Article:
Anyone who has ever looked into Proto-Berber reconstruction, will have a great sense of déja vu, an important issue which is only getting a lot of attention now are the three Laryngeals of Proto-Berber, which we could conveniently call *h₁, *h₂ and *h₃, but unlike Proto-Indo-European, it is considerably easier to say something concrete about the original phonetics of these sounds.
The first person to write a considerable amount on these Laryngeals was Karl-G Prasse in his Manuel de graimmair touarègue (1974), which consists of three parts that extensively describe the Touareg dialects (and especially the Hoggar dialect) while constantly trying to reconstruct a Proto-Touareg and Proto-Berber with the forms he finds.
For utterly unfathomable reasons, he decides to lump all three laryngeals together and call them Proto-Berber *h and claims that the reflexes of this *h are the same, even though it is probably in origin multiple sounds. It is understandable that he overlooked the Proto-Berber *ʔ as very little was known at the time about Zénaga Berber which is the only dialect that reliable and clearly retains this laryngeal, but he must have known that the other two laryngelas were different.
Most dialects of Touareg clearly and unambiguously retain the distinction between the two h's. The first is retained as... you guessed it, Touareg h, while the other is retained as vowel length. He must have seen and known this, and even the PB *ʔ has clearly distinct different reflexes from the vowel-length h.
The Touareg h is at times reflected in other dialects as w and y and in Ghadamès & Aujila consistently as β, in Zénaga it is reflected as vowel length (it lost the Proto-Berber vowel length contrast).
These labial reflexes are hard to understand if we assume PB *h, so I think that it was originally PB *β. Now we have two Proto-Berber consonants in place PB *β and PB *ʔ. The third and last consonant PB *h is a lot more difficult to reconstruct.
In Berber standard trilateral verbs have the following conjugation
Aorist: ăC₁C₂əC₃ Perfect: əC₁C₂ăC₃ Intensive: C₁ăC₂C₂ăC₃
LMD = to learn, probably an early Punic loanword.
Aorist: ălməd Perfect: əlmăd Intensive: lămmăd [for an excellent discussion on this see also Lameen Souag's most recent post].
Lameen shows that there are some reflexes of the *ʔ I would like to look at the verbs that have the PB *h.
We find the verbal root GM (or according to prasse HGM) 'to draw water from a well'
Aorist: agəm Perfect: ugăm Intensive: ttagăm
Prasse would like to give a reconstruction as follows:
*ăhgəm Perfect: *əhgăm Intensive: hăggăm.
Clearly the system breaks down in the Intensive, but this may be the cause of some sort of analogy, but it is unclear to me how exactly he imagines this.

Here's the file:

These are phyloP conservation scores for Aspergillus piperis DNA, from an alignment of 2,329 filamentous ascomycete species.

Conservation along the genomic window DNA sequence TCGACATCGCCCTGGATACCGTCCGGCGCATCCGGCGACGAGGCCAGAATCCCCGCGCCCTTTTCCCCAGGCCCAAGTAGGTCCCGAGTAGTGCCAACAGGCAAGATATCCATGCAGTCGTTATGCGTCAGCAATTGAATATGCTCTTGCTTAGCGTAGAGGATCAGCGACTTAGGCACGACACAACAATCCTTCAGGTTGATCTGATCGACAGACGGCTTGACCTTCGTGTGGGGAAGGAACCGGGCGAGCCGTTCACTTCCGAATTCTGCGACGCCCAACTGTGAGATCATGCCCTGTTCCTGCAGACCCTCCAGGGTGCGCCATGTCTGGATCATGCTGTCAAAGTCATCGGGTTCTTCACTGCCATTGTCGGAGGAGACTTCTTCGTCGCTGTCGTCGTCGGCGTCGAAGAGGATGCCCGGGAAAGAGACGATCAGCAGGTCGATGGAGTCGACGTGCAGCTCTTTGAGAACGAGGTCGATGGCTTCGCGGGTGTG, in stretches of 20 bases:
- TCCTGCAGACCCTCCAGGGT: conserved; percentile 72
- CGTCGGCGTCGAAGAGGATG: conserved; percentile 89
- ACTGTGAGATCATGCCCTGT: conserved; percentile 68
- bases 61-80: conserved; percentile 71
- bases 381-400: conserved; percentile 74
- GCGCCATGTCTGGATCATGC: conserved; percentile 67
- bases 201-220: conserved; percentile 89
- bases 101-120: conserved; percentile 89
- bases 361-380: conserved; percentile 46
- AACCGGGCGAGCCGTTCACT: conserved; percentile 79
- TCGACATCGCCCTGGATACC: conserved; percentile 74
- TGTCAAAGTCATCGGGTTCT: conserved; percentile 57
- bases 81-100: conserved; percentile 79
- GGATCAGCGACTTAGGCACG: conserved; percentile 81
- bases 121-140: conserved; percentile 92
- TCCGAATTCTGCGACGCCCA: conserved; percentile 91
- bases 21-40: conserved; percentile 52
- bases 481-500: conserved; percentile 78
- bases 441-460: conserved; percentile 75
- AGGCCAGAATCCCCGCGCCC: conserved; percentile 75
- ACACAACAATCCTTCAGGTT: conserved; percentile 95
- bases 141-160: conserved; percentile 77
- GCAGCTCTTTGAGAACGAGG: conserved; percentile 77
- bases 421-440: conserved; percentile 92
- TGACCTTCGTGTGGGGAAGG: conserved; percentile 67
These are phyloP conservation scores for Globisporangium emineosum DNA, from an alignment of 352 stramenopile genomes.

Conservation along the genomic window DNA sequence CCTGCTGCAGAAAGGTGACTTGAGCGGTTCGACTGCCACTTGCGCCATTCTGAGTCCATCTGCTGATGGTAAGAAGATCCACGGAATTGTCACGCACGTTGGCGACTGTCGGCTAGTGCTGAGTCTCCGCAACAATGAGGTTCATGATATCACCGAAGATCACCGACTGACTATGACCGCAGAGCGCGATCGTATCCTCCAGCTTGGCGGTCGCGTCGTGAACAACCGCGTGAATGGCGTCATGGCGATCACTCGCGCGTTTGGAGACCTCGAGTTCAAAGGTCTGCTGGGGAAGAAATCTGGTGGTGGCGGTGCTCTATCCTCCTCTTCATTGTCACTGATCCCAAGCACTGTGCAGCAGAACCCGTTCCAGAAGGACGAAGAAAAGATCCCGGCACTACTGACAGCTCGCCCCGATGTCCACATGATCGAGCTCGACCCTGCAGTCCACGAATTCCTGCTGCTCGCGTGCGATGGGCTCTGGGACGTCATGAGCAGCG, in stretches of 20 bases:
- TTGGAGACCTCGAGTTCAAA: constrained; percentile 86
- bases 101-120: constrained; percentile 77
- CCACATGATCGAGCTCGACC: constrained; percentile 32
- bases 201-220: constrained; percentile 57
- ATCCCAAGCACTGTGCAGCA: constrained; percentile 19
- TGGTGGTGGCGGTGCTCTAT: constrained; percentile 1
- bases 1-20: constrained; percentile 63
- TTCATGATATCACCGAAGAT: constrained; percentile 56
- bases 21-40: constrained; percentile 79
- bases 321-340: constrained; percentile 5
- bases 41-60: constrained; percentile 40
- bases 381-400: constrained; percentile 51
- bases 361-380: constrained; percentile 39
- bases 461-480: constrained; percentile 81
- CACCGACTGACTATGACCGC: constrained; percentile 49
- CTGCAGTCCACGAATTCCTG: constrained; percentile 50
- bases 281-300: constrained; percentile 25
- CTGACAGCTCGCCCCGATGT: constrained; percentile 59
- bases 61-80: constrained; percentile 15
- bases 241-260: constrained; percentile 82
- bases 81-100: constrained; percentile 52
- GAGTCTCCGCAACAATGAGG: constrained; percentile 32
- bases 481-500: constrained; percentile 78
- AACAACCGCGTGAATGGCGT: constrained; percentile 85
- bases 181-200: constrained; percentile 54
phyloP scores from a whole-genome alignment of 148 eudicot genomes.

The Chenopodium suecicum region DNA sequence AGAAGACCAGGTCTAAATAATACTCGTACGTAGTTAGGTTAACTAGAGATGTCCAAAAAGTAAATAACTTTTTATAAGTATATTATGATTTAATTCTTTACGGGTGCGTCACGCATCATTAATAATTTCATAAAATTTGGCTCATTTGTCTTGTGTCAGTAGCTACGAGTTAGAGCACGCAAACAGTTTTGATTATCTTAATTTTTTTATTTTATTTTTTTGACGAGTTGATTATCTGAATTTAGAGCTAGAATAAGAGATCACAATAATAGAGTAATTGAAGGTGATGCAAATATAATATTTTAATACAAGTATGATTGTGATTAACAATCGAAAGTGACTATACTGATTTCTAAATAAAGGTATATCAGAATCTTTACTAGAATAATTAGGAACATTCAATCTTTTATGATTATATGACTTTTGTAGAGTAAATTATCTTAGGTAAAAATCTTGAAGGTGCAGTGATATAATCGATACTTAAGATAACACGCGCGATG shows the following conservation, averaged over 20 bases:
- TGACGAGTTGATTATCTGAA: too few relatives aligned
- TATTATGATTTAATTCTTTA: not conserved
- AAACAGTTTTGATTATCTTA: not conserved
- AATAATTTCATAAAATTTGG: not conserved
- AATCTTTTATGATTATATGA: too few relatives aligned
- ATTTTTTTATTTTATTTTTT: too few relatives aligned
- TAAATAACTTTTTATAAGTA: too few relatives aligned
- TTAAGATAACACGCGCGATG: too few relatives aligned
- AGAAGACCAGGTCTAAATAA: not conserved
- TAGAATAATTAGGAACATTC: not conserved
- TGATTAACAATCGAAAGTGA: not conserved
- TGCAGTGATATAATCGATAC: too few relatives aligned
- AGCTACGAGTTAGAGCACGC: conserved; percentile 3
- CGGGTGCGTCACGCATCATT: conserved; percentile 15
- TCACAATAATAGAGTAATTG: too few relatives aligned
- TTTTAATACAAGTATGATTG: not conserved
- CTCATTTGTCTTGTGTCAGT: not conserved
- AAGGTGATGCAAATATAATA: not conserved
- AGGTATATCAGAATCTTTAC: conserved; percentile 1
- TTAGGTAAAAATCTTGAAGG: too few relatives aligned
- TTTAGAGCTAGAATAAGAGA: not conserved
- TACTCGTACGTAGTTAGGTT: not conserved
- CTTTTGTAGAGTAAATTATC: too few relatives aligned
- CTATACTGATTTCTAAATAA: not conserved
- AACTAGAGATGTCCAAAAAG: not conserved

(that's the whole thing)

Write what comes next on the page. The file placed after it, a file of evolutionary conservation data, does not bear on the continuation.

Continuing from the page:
So a hidden laryngeal that triggers vowel lengthening (as a is the long counterpart of ă and u (and i sometimes) of ə). That sounds like *h₁!
But this, of course, betrays a predisposition to want to force verbal roots into triradical roots, because biradical roots are somehow unacceptable. We all know where this need comes from, we like to reconstruct Proto-Afro-Asiatic with a triradical root system, so it's quite problematic if a language that we want to belong to this language family (and with good reason) has a lot of biradical roots (and it does).
So from PAA we want to see it, but can we truly reconstruct it for PB? Isn't it preferable to say that an analogous system to the short vowel system happened in roots with a root vowel. You could, then look at Proto-Berber roots as having inherent vowels (or vowel length at least) and a root like GM would be better as VGM in a Proto-Berber dictionary.
We could then rewrite the tensconstruction vowel patterns as follows:
Aor: LOW-HIGH Perf: HIGH-LOW Intens: LOW-LOW
Just a little note on the Intensive construction that is attested, the vowel pattern is in fact correct (LOW-LOW), it's just the construction which breaks down is trying to fit the consonantal pattern in a triradical one (because it isn't?).
Of course, back in the days of de Saussure did exactly the same reconstruction of *h₁ as Prasse does with this PB *h, but I'm still not entirely convinced. For one, it does not get rid of all biradical roots in PB, not even in the verbal system (I think FL Lameen mentions is biradical not FHL), and definitely not in the Noun system.
The strongest argument for Prasse's theory is that I have not yet found any roots of the type VʔCC or VβCC, while theoretically there should be nothing against such constructions. But as Zénaga does not retain vowel length from Proto-Berber, this data could be extremely obscured by the language rather than a true absence.